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master pollinator
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Rock the Flock was interesting this year. This is the third time we have put this event on, and yet this was our biggest production yet.

We scaled back on a few things granted, like we only had one bounce house for the kids instead of two, but we had a lot more games, face painting, coloring, and sports stuff set up for them, But the main entertainment was bigger. We contracted out a bigger stage, sound system and lights, and also increased the number of bands from (3) the first year, to (6) last year, to (8) this year. We alo concluded that we needed to pay the bands for their skill and time, even though this is a totally free event for anyone who wants to come, and ALL money goes to charity.

For those that do not know, Rock the Flock is where Katie and I open up our farm, invite the public, and have a benefit concert to fight drug addiction in Maine. Since our farm is on a hill, we have 365 degree views, and can see mountains over 150 miles away, so it makes for a great place to have an outside concert. Over the last (2) Rock the Flock events, we have managed to raise $10,000 in donations, and have a lot of vendors like radio stations, drug councilors, and public service organizations on hand to give resources to people that are struggling with drug addiction. For Katie and I, that is important as we lost my Brother-In-Law to fentanyl-laced heroine (3) years ago. Everything is free, from coming to the place, to even the food. If people want to donate, there are buckets to donate, but there is no obligation.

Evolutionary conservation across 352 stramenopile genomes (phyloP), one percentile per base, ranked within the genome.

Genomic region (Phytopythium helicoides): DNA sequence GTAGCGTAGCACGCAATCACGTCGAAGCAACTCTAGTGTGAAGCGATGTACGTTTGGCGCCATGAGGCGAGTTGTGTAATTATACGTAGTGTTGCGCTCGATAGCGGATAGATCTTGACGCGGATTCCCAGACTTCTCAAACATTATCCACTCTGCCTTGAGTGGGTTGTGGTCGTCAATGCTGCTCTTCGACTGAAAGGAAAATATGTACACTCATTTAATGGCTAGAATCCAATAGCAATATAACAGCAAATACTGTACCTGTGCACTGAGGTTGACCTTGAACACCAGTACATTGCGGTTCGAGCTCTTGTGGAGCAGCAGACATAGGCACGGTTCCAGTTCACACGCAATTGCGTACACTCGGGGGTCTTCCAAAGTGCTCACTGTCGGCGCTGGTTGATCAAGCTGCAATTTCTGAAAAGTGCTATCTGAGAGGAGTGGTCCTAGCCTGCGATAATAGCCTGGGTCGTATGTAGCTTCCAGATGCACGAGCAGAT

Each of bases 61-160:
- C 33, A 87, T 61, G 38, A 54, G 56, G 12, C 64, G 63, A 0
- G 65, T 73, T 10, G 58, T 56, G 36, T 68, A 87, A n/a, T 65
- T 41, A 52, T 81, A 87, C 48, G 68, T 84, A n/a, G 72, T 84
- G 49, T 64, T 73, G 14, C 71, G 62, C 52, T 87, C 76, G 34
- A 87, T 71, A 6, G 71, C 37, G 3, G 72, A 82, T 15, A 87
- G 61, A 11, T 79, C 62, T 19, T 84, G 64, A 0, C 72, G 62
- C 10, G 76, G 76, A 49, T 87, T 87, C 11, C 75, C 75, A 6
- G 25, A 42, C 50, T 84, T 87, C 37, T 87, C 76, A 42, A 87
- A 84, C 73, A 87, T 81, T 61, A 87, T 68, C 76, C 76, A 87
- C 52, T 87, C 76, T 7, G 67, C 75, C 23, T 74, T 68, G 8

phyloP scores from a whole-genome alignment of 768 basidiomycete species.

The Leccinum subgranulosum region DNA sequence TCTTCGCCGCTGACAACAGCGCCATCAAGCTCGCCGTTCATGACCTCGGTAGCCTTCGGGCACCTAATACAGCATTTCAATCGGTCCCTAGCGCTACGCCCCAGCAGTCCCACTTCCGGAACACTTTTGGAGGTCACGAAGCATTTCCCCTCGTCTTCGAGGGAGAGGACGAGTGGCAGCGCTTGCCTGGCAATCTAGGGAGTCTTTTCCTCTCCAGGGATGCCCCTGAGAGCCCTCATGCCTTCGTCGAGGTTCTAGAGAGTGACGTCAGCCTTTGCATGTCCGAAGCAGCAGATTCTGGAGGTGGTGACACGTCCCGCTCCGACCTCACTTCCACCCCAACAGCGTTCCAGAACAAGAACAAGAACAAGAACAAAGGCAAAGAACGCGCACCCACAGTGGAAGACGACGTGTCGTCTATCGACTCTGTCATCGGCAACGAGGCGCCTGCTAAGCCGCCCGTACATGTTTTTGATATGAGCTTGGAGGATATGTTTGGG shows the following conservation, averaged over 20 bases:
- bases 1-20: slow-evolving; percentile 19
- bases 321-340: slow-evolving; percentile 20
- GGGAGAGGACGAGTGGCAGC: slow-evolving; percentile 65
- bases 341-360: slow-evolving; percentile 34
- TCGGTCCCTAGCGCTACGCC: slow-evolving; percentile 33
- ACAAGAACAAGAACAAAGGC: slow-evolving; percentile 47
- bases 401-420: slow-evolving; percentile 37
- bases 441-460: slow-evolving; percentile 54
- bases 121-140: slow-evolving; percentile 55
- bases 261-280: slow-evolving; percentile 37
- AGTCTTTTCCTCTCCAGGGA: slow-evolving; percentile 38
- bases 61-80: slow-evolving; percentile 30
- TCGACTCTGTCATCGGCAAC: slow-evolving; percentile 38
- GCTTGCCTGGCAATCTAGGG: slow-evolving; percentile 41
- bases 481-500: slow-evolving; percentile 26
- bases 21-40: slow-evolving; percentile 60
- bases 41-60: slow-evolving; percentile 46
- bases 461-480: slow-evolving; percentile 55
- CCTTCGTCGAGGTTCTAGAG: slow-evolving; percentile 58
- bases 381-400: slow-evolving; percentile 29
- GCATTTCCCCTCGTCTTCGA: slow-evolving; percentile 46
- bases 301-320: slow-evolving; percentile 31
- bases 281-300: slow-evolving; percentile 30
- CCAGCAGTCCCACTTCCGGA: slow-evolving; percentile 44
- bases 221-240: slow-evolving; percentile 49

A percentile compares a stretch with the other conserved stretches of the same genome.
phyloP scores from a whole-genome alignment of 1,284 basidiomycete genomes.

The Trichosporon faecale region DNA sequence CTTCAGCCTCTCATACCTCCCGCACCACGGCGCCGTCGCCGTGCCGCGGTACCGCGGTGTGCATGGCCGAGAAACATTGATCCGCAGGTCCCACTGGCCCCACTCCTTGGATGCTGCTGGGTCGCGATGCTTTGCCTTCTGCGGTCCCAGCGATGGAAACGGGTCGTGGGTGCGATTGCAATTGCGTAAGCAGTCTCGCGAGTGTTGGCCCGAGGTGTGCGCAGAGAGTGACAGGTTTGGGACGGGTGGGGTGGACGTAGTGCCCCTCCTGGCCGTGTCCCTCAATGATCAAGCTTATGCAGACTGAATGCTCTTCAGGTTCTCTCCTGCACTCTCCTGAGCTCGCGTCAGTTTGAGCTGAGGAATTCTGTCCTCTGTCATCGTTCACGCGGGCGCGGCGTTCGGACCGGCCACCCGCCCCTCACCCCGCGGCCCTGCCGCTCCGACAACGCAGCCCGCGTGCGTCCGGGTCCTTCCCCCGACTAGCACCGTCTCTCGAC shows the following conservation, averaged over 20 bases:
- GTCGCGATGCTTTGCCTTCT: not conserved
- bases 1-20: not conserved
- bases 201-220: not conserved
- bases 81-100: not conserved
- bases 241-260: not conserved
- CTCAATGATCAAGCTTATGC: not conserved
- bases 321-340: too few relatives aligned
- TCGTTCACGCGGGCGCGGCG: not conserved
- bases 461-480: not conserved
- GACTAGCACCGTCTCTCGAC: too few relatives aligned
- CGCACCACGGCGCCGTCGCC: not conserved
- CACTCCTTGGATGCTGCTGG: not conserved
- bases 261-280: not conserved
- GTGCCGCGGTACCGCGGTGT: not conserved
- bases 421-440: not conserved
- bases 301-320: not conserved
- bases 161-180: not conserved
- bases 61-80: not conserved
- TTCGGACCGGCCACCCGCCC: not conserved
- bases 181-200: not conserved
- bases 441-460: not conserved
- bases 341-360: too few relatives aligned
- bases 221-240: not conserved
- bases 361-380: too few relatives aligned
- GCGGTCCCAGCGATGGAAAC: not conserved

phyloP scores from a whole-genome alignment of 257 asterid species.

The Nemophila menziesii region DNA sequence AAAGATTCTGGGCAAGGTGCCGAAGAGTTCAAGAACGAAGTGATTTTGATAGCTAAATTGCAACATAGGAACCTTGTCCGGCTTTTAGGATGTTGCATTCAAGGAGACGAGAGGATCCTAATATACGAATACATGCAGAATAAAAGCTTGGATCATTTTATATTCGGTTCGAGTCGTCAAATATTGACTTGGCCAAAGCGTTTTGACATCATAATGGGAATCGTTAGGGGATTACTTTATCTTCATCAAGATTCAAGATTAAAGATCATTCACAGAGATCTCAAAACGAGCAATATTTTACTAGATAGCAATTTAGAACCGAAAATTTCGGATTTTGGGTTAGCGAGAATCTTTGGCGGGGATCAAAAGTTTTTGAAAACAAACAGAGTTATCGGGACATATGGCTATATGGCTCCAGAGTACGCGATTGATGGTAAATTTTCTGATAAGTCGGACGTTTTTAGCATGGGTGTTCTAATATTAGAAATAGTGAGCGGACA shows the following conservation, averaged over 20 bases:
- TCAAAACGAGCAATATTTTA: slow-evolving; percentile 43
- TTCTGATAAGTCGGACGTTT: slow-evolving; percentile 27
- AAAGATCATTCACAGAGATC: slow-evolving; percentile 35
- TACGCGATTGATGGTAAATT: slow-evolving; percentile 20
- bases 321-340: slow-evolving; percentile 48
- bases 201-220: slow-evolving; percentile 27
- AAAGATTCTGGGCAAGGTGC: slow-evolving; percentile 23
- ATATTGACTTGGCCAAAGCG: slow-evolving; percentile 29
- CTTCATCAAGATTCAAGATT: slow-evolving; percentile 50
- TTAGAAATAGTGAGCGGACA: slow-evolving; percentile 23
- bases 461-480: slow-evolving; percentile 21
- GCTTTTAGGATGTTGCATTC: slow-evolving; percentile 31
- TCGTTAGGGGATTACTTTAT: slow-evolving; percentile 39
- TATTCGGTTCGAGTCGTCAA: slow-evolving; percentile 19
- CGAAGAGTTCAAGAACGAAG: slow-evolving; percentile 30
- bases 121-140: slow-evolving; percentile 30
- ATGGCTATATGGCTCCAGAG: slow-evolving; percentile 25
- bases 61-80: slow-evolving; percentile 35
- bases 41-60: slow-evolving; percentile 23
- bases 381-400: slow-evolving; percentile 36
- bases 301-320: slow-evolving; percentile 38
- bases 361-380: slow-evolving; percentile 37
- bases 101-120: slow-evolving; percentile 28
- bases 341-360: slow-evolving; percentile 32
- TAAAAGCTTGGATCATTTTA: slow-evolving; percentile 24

Unfortunately, thunder clouds loomed just as we had started, and 5 minutes in to the concert a microburst came in and stared to blow the tent over the stage off. Guys grabbed it to keep it from toppling over, and we were able to weather the storm, but heavy rain shorted out the main mixing board. People attending ran to their cars for cover, or gathered under the big tent we had set up for people, and we were not sure what to do. In the end, we set up a makeshift stage in the big top and while the sound was not as good, all (8) bands played. Surprisingly few people left, and when the storm blew past, they came back from the cars and we had another 5 hours of concert.

I would say we probably had 300 people in attendence. That is pretty low compared to the 650 or so we had last year, but one guy who came was a concert promoter and wanted to see what we were up to. He liked our location, but I am not sure how big we want to get. After spending so much money on staging, speakers and lights, taking two days to set up, and lasting only 5 minutes due to the storm, I am not sure bigger is better. Everyone thought the concert went well despite the set-back, since people were right inside the big top with the bands who played. It was just great to see everyone pitch in, and keep the concert going, I mean 5 more hours of concert!

Over the next few days I will find out how much we have raised this year, and get some pictures put up of the event this year. I can show you all kinds of pictures, but this is what it is about. This is a mother who is hugging her son who just spent 15 months in drug addiction recovery to get her off heroine. The program we support, Teen Challenge, is completely free to participants, and gets no governmental funding (due to it being a religious organization). This is a Mom getting her son back.





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pollinator
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Wow, this is a great event!
 
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Amazing this was a incredible event. i think this types of events need to be done.
i salute you for your great efforts.
Once again good job.
 
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I'm glad your event was able to survive the storm and continue. Every heart you touch and body you save is amazing and inspirational and yeah, everything!
 
I child proofed my house but they still get in. Distract them with this tiny ad:
Dave Burton's Boot Adventures at Wheaton Labs and Basecamp
https://permies.com/t/119676/permaculture-projects/Dave-Burton-Boot-Adventures-Wheaton
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